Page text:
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Can I be prosecuted for making a mortgage application mistake?

Many Maryland consumers know that an enormous amount of paperwork is involved in buying and selling a home. Borrowers sign paper after paper, often guided by a realtor, without actually reading the contents of the documents. The process can be tiresome and, in some cases, consumers can be vulnerable to fraud.

Mortgage fraud is a white collar crime generally committed by people within or attached to the real estate industry. Every form of fraud involves deception, usually for monetary gain.

In 2014, a Maryland real estate agent was sentenced to a 57-month prison term for tricking lenders into approving mortgages higher than the market value of properties. The man was ordered to pay nearly $2.5 million in restitution equivalent to the amount lenders, including the U.S. government, lost on those deals.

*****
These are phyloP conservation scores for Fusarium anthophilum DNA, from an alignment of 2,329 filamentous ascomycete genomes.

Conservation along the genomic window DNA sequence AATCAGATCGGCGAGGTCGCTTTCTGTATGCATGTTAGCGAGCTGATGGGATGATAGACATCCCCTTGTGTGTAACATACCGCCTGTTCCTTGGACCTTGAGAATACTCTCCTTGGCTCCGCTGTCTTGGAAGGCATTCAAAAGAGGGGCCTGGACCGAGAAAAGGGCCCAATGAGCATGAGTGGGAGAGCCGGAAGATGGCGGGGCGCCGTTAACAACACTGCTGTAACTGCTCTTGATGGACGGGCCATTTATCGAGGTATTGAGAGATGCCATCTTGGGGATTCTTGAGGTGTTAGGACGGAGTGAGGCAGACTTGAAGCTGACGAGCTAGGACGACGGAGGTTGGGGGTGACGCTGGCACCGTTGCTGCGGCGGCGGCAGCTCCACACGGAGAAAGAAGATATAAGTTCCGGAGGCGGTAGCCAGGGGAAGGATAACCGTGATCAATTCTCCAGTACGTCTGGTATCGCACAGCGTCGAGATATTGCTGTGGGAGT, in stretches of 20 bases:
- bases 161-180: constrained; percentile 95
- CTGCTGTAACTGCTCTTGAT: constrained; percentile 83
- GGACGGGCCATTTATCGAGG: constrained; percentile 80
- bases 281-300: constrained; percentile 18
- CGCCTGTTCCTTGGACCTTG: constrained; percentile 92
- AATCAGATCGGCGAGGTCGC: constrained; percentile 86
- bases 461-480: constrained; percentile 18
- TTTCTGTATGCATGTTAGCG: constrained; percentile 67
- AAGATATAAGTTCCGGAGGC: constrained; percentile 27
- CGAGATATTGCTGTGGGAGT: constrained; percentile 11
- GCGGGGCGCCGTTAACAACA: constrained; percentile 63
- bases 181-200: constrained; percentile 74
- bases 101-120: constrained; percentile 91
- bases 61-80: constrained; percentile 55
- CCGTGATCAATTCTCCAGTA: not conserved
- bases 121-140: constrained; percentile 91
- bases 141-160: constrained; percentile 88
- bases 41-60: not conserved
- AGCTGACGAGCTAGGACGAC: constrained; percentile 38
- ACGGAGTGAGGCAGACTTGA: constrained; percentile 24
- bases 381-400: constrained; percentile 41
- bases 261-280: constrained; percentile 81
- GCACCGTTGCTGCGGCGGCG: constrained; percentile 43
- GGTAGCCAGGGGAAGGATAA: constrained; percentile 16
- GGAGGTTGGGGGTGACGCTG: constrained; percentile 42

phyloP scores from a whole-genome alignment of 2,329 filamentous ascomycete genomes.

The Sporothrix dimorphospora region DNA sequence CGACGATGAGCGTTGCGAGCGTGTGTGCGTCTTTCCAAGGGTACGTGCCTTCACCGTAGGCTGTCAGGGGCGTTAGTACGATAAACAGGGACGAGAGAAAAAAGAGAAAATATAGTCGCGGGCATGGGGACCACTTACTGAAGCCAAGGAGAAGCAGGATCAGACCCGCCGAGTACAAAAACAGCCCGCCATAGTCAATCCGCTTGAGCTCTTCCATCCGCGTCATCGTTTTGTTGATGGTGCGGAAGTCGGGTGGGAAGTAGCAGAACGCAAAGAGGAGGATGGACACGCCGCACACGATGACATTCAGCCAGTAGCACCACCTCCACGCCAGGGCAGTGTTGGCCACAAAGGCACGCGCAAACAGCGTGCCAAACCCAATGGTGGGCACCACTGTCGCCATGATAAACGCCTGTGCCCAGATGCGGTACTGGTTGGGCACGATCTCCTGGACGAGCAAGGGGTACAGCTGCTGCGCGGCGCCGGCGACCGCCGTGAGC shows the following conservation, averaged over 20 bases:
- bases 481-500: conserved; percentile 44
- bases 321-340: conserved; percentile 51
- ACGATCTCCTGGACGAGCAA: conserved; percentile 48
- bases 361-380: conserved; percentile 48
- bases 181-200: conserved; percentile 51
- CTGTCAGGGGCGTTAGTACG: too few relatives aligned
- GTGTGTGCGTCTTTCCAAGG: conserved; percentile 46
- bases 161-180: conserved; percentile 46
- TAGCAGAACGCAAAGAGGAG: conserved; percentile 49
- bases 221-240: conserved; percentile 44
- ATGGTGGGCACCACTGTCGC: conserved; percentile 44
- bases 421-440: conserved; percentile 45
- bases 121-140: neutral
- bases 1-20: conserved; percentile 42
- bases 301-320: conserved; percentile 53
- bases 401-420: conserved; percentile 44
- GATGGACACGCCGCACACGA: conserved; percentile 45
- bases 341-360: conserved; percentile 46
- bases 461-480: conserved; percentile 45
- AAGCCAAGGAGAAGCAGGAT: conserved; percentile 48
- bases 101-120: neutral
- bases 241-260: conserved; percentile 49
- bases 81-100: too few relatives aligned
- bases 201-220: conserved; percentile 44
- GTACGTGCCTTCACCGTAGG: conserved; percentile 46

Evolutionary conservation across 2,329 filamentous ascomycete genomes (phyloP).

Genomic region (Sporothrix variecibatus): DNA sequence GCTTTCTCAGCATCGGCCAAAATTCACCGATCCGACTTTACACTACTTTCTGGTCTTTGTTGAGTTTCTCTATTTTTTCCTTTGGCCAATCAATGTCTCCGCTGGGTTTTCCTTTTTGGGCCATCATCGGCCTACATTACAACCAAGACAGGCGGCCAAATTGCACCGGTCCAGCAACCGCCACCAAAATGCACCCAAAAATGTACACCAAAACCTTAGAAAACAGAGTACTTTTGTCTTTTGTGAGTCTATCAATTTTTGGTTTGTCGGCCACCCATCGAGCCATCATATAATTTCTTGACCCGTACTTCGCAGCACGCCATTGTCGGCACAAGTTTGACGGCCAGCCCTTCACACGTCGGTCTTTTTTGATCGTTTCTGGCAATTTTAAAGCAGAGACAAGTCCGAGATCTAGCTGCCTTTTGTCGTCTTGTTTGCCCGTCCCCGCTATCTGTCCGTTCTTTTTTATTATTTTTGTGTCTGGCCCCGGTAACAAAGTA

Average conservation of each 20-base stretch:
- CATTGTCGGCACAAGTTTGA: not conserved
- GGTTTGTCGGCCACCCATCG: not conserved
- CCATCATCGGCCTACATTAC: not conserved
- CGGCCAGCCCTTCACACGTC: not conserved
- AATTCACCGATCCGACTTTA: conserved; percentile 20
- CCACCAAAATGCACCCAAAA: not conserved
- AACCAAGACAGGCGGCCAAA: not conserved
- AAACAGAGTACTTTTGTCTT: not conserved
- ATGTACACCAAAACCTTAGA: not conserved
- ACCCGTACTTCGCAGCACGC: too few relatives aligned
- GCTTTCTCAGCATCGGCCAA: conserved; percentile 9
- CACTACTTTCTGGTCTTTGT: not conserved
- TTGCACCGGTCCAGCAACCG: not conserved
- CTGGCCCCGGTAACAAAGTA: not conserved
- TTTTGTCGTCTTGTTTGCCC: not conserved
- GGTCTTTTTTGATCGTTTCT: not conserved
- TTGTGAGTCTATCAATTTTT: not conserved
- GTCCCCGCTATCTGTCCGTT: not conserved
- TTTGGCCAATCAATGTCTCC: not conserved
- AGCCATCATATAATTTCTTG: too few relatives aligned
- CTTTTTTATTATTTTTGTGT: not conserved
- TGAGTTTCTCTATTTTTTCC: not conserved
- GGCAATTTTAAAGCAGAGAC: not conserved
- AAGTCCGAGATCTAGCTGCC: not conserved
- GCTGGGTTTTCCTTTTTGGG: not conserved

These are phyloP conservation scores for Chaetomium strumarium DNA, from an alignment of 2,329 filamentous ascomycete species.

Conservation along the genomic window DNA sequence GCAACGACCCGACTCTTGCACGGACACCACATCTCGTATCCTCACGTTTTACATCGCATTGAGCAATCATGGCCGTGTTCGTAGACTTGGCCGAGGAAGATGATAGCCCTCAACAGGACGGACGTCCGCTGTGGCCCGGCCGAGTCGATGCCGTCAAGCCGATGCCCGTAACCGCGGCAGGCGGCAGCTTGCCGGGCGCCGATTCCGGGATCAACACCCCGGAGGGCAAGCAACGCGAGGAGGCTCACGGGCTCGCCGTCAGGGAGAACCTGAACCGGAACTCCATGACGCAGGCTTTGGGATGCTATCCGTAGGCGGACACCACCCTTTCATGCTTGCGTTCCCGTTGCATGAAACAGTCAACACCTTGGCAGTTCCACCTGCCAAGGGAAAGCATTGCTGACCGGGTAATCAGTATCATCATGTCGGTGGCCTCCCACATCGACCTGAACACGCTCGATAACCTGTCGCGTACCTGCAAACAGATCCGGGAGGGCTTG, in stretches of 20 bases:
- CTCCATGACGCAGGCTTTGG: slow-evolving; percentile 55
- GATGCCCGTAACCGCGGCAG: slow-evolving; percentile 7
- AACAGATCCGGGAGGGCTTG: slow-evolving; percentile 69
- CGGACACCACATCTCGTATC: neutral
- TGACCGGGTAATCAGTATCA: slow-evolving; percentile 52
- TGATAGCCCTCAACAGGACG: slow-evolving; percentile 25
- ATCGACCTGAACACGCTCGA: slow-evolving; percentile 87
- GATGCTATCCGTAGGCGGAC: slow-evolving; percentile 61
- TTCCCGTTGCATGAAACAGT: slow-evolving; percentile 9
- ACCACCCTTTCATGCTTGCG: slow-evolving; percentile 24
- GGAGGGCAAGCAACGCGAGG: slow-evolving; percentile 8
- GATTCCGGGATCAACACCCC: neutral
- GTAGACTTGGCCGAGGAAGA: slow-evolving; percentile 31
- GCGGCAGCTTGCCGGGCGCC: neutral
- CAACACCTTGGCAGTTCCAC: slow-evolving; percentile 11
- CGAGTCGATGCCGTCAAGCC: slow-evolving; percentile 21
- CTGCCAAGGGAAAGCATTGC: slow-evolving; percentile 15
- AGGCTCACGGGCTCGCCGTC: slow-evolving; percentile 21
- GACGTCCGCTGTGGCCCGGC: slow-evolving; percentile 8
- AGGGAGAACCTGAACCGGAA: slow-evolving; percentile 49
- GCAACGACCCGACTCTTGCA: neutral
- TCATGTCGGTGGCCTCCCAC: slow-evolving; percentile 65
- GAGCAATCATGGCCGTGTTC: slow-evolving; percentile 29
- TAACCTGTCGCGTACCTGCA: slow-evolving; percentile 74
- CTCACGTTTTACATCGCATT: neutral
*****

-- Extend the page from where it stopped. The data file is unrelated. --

The realtor profited by keeping the difference between the selling price and loan amounts, using straw buyers and manipulating documents and appraisals. The mortgages payments were never made and the home loans fell into default. All conspiracy defendants entered guilty pleas, were sentenced to lengthy prison terms and were ordered to pay back hundreds of thousands of dollars.

When a borrower lies on a home loan application, the goal is often to obtain approval for a mortgage the applicant isn't qualified to get. This typically includes fabricating income, assets or down payment sources and hiding debts. According to Realtor.com, lenders reject suspicious applications but may take action if fraud is uncovered following loan approval.

If fraud is found during a forensic mortgage audit, the lender rightfully may demand full payment of the loan. The borrower also may face criminal charges, particularly if the fraud causes the lender to lose money.

However, a fraud charge can't stick unless the borrower's intent is to deceive. In other words, an applicant who made an honest mistake shouldn't be found guilty. A criminal defense attorney can help defendants prove a lack of intent to commit a crime.

Source: The Federal Bureau of Investigation, "Mortgage Fraud Overview," accessed July 09, 2015

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